|The source caption reads: “The Shuafat Refugee Camp from the
Jewish neighborhood of Pisgat Ze’ev, in northeast Jerusalem.
(Miriam Alster/Flash90 )” [Image Source]
As we write this, there has been very little media attention – and practically none outside Israel – but to us it seems a serious development.
Israel Police investigators, arriving on the scene around 11:00 pm, found additional explosive material in the fourth-floor apartment where the explosion happened. Eight suspects are now under arrest and being interrogated. No names have been released so far, and none of their affiliations (affiliations are a big deal in reporting on terrorism). One individual suffered critical injuries in the explosion and was hospitalized. Another man is much less injured.
And while it’s certainly not the most gorgeous part of town, it’s not exactly a concentration camp as we showed in a post some years ago [“07-Nov-14: Hovels? Shanties? A Palestinian Arab refugee camp“]. It’s separated from the rest of the city by the meandering West Bank security barrier and that has a negative impact on easy of access – not to their own communities but to ours – and on law and order. You can get a sense of the questions that arise, and the absence of answers, here: “Stuck between Israel and the PA, Shuafat refugee camp seethes“[ Avi Issacharoff in Times of Israel, June 7, 2015]. Can UNRWA help them? Can the PA? Hamas? It hardly matters because the mess that is Shuafat today seems to serve the needs of all of them.
In that 2014 post of ours, we wrote:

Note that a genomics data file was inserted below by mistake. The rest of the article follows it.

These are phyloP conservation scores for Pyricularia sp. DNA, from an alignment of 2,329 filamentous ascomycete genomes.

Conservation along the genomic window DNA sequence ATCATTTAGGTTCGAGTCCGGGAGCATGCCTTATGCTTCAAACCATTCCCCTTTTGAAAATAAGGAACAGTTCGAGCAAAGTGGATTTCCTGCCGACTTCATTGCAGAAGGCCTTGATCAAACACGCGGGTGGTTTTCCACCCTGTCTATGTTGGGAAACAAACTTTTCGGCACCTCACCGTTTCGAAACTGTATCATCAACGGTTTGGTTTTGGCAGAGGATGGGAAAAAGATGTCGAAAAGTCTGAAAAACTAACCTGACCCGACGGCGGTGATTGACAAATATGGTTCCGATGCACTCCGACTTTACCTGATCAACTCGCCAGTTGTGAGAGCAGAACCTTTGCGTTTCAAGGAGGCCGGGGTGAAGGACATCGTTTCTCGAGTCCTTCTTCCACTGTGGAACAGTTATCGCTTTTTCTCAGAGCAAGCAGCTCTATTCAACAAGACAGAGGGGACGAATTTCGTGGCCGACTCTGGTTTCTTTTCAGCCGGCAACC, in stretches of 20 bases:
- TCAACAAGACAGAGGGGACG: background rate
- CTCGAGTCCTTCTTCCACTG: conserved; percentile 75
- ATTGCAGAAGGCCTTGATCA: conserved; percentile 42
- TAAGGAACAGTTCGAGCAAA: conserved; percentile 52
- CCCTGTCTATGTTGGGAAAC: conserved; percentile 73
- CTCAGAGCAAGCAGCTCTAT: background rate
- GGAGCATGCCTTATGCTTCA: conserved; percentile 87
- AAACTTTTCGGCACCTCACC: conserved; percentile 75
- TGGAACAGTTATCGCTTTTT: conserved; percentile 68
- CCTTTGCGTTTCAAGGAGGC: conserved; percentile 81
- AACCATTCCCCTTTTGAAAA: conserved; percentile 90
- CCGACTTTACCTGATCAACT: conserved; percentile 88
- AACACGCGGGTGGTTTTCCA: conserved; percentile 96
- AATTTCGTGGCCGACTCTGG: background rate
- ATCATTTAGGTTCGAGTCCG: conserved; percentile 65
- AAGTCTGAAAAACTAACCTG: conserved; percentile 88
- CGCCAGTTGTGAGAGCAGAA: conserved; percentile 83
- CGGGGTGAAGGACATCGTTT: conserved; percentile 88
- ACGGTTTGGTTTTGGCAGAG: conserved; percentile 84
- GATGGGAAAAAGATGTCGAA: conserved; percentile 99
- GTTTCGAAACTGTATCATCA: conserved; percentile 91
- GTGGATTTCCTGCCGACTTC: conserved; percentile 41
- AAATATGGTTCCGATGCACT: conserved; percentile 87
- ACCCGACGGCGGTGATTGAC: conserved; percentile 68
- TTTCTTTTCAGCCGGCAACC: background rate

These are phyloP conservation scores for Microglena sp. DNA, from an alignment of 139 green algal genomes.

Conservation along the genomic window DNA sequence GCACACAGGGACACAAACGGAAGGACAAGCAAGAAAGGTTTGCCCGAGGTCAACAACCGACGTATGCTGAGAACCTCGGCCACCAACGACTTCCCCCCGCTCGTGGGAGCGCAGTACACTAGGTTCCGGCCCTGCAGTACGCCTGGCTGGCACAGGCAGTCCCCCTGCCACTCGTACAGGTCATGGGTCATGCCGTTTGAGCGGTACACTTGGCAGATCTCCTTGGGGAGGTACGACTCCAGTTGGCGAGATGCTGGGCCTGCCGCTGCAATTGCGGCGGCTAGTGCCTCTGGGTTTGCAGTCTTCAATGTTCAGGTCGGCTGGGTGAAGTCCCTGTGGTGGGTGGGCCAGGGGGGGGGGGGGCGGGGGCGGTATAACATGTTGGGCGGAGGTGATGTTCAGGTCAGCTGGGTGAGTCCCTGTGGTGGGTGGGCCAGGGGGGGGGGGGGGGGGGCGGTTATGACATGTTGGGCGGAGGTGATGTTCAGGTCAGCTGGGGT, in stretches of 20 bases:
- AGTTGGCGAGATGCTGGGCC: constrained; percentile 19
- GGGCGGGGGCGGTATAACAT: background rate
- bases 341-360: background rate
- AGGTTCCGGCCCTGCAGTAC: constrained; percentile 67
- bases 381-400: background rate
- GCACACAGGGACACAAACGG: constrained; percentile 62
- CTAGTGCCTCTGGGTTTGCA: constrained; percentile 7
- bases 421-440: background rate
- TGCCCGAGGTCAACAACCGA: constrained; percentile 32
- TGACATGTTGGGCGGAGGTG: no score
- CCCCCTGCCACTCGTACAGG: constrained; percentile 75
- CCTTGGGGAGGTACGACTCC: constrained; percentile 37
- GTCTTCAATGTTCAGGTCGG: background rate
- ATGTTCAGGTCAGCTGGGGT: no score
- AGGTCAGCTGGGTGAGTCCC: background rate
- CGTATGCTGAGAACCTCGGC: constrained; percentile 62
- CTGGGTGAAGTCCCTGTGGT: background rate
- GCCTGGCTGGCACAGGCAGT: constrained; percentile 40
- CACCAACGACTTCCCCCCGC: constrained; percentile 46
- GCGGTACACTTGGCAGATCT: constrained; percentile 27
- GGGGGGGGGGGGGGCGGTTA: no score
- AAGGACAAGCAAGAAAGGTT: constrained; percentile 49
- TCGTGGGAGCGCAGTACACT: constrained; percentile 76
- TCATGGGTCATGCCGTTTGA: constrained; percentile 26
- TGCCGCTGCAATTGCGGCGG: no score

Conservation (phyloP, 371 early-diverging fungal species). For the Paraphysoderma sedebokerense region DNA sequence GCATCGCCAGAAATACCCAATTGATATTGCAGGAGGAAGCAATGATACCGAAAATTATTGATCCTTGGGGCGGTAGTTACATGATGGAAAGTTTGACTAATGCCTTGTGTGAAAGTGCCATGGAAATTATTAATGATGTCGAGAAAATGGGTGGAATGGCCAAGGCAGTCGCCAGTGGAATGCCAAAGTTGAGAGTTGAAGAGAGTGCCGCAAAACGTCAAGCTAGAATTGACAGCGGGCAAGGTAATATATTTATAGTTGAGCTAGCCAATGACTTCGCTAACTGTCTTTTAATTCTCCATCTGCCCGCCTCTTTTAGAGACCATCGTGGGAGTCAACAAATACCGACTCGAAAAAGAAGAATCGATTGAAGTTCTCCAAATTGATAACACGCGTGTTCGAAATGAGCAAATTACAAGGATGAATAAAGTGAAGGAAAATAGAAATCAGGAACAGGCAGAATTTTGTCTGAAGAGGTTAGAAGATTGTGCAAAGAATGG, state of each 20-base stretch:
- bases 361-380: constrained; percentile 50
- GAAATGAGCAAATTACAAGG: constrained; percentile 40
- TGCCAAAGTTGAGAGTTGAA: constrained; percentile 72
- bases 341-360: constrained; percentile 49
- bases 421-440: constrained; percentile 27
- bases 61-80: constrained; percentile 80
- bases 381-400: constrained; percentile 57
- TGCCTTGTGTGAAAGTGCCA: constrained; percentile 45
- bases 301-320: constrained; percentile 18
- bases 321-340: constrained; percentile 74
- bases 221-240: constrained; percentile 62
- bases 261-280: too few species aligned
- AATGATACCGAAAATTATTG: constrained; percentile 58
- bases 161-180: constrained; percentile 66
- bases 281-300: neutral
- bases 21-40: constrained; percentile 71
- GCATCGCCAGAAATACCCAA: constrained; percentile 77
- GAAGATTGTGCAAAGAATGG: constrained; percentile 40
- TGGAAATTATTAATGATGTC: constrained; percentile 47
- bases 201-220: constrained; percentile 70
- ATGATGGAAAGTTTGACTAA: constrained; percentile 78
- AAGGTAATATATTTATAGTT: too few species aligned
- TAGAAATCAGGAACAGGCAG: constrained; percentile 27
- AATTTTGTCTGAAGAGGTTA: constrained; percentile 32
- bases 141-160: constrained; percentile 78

Paradise? No, not at all. But hardly a shanty town either, and very little like what people imagine when the term ‘refugee camp’ is deployed to describe the place.
As today’s Jerusalem Post article points out, a substantial spike in terrorist activity was reported in Shuafat after the separation barrier was established, and that became even more pronounced once the “knife intifada” got going in 2015. Click here to see what we have reported about troubles emanating from Shuafat.
|The Jerusalem Light Rail has come under frequent attack inside and
from Shuafat. This scene is from riots right on the tracks in Shuafat in
July 2014 [Getty Images]
The tensions in that part of Jerusalem are no secret. The police leaving the scene last night got involved in what are being called clashes with local residents – who were rioting – but a Jerusalem Police spokesman said no injuries were reported.
We’re not aware of any Palestinian Arab sources who seem to see the connection among (a) the riots that meet Israeli service providers; (b) the steady stream of Arab-on-Israeli terrorist activities carried out by Shuafat residents; (c) the passion of those residents to be entirely disconnected from Israeli control; and (d) the low level of Israeli services being provided to the neighborhood.